After a loyalist rally in 1968, Ian Paisley commented on the burning of Catholic homes by claiming: “Catholic homes caught fire because they were loaded with petrol bombs; Catholic churches were attacked and burned because they were arsenals and priests handed out sub-machine guns to parishioners”; he also said the massive discrimination in employment and allocation of public housing for Catholics existed because “they breed like rabbits and multiply like vermin”.

    “Save Ulster from sodomy!” – Paisley’s slogan in a 1970s and 80s campaign against legalising homosexuality.

    “I am anti-Roman Catholic, but God being my judge, I love the poor dupes who are ground down under that system.”

    “The Provisional IRA is the military wing of the Roman Catholic Church.”

    “Ulster Resistance is not for the faint or half hearted and we will use all means which are deemed necessary to defeat the (Anglo-Irish) Agreement.” (Ulster Resistance rally, Belfast, November 1986)

  • Skinner


    For the record, I am not defending Paisley or saying he is/was ‘respectable’. This thread is about the propensity of some to claim that we were all ‘to blame’ for the violence.

    To a lesser degree of controversy there is also the propensity of some to claim that Paisley and his fellow hardline unionists have exactly the same culpability for the violence as have Sinn Fein politicans of the time. It is an attempt to balance blame because Sinn Fein’s real counterparts, the parties that represent loyalist paramilitaries, are not deemed big enough to shoulder it.

    My view is that the early Paisley was no doubt a sectarian trouble maker, a rabble-rouser and a very narrow-minded, short-sighted man. It is the context in which his utterances have to be read. They are deplorable and probably led some people to do very bad things.That is not the same as saying Paisley is wholly responsible for the very bad things. Each loyalist who “followed that man Paisley” has to take responsibility for his own actions. Paisley did not arm them, did not plan operations, did not direct certain individuals to be killed or bombs to be planted. None of the ferocious googling of quotes has returned anything that suggests the man was on a par with his contemporaries in Sinn Fein in terms of violence.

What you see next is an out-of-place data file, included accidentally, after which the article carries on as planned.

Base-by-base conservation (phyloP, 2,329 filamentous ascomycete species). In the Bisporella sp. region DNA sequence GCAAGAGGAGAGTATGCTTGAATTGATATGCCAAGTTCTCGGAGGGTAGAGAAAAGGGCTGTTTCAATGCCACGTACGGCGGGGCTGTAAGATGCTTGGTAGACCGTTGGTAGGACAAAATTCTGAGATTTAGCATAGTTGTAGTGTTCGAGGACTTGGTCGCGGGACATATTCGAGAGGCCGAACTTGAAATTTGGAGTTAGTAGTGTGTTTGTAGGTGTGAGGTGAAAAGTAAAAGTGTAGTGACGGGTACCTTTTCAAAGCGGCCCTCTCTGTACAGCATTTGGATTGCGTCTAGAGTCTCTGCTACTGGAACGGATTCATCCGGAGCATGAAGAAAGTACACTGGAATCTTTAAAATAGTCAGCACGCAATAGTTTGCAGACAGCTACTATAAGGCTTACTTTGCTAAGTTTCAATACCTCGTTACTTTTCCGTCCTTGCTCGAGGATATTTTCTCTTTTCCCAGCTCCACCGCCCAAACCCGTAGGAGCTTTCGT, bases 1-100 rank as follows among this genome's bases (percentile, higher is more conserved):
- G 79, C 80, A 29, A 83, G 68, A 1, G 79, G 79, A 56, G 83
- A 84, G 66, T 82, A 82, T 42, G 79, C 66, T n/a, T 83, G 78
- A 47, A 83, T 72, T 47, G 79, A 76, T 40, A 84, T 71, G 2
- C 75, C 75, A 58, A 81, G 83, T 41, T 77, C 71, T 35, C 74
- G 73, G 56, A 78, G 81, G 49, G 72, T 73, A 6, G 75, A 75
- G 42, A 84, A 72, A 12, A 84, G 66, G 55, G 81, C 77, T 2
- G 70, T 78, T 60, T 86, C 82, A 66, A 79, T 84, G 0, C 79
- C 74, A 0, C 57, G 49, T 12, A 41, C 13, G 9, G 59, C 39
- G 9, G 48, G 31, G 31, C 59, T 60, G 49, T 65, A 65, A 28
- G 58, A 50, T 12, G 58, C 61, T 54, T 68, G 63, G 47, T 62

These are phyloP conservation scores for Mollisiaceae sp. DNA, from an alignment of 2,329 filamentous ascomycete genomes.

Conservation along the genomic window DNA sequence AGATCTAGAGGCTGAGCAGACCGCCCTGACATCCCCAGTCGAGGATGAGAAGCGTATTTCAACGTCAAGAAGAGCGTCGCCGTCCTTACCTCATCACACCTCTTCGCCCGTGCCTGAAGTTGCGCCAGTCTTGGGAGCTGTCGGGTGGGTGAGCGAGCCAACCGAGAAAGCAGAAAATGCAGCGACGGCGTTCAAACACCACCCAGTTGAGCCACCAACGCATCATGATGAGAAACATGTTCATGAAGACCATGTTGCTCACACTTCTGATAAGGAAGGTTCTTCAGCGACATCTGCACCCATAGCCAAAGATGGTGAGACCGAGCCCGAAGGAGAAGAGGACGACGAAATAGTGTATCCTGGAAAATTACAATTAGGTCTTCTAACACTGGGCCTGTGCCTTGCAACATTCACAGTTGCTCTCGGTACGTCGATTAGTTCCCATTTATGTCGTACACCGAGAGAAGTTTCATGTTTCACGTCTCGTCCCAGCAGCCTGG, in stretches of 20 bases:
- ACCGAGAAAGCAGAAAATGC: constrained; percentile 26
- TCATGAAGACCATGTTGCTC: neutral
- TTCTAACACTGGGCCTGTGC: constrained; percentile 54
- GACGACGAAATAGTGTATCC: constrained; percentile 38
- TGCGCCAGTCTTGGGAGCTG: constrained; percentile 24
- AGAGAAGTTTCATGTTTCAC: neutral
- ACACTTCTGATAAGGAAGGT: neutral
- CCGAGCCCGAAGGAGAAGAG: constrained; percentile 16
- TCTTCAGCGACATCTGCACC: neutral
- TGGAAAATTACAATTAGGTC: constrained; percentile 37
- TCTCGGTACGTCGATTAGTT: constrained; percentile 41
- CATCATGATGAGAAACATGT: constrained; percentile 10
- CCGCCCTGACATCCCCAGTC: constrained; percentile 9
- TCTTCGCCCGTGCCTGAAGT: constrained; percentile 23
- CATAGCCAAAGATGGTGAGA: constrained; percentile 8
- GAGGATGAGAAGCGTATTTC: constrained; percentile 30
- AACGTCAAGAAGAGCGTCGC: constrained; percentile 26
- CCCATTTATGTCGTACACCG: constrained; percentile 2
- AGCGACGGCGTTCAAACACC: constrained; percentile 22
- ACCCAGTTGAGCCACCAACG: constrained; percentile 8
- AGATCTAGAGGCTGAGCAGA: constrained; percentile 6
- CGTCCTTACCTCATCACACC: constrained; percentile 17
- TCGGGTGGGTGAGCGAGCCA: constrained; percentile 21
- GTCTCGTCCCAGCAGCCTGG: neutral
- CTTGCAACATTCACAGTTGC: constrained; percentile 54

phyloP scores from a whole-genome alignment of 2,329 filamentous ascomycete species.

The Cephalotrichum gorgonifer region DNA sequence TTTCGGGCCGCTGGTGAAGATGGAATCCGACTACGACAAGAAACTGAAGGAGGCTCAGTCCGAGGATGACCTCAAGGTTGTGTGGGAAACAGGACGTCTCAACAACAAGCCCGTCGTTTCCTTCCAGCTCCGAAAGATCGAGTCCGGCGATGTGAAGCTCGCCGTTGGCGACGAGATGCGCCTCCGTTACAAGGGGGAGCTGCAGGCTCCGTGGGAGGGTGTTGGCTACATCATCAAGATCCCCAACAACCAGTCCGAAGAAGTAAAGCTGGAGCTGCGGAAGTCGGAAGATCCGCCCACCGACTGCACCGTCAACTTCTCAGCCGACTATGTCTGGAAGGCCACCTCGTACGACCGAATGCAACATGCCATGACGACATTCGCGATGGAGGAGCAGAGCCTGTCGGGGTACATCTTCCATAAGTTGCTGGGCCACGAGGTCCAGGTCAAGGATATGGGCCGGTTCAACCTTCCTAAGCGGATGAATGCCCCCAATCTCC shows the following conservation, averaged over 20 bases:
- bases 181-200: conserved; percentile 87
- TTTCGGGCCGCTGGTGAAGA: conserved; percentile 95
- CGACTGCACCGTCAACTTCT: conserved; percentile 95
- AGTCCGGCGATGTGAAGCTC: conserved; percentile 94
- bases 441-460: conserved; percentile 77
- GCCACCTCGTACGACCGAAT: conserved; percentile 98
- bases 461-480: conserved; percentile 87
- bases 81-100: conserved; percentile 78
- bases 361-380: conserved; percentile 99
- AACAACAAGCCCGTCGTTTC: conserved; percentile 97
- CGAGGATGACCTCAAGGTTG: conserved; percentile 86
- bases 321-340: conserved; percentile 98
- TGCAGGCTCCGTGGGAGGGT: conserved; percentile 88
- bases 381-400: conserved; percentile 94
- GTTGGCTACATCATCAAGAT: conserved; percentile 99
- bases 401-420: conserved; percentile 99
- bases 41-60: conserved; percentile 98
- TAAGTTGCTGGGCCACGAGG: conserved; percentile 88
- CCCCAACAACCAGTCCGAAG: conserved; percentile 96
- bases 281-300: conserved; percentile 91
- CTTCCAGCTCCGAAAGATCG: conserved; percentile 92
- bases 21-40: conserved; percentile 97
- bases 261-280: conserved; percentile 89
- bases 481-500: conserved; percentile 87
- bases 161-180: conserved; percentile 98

• Greenflag

    @ Andrew Gallagher

    ‘Perhaps I should have left it nameless after all…’

    No harm in trying -sometimes words can’t convey exactly what one is trying to say . It happens to all of us .

    Somewhere between your more flexible and broader understanding and Turgon’s black and white party line -the ‘workable ‘ truth is to be found . I’m never keen to get involved in ‘morality’ competitions for my life experience is that those who profess the most are oft found to be the possessors of least .

    Slappy’s in your face ‘reality of human nature ‘ response strikes me as being closer to what actually happens in real life be it in the slaver Southern States or indeed anywhere else in the world when the flag of revolt is waved. If any revolt is to seriously impact a society then it somehow must tap tap into a wider communal ‘reservoir’ of support which is reflected eventually in electoral support .-otherwise it will unravel and fade away . To that extent SF show no sign of fading away quite the contrary and it’s their erstwhile opponents who seem to give that impression.

    Alias is on the other hand out there in Vulcansville star-
    treking away at least on this issue completely missing the political facts of life in respect of SF . Perhaps he’s been unnerved by the recent mass demonstrations in Jerusalem by large sections of the Israeli population ?

    When the dogs are barking is probably not the best time to listen to what people are saying or try to get across a concept . Listening and I mean really listening to the other side is not easy as a certain amount of ‘unlearning ‘ has got to be processed and one has to be comfortable with the new skin . It strikes me that some here are not comfortable in their own skins but are nevertheless ‘stuck ‘ within the old rigidities of almost Victorian vintage .

    For these folks it will always be a black and white world . Unfortunately the other 98% of us have to negotiate the moral abysses of taking or not taking action amongst a plethora of other activities .

    If it can work try it – if it ain’t broke don’t fix it – and if it can be improved go for it .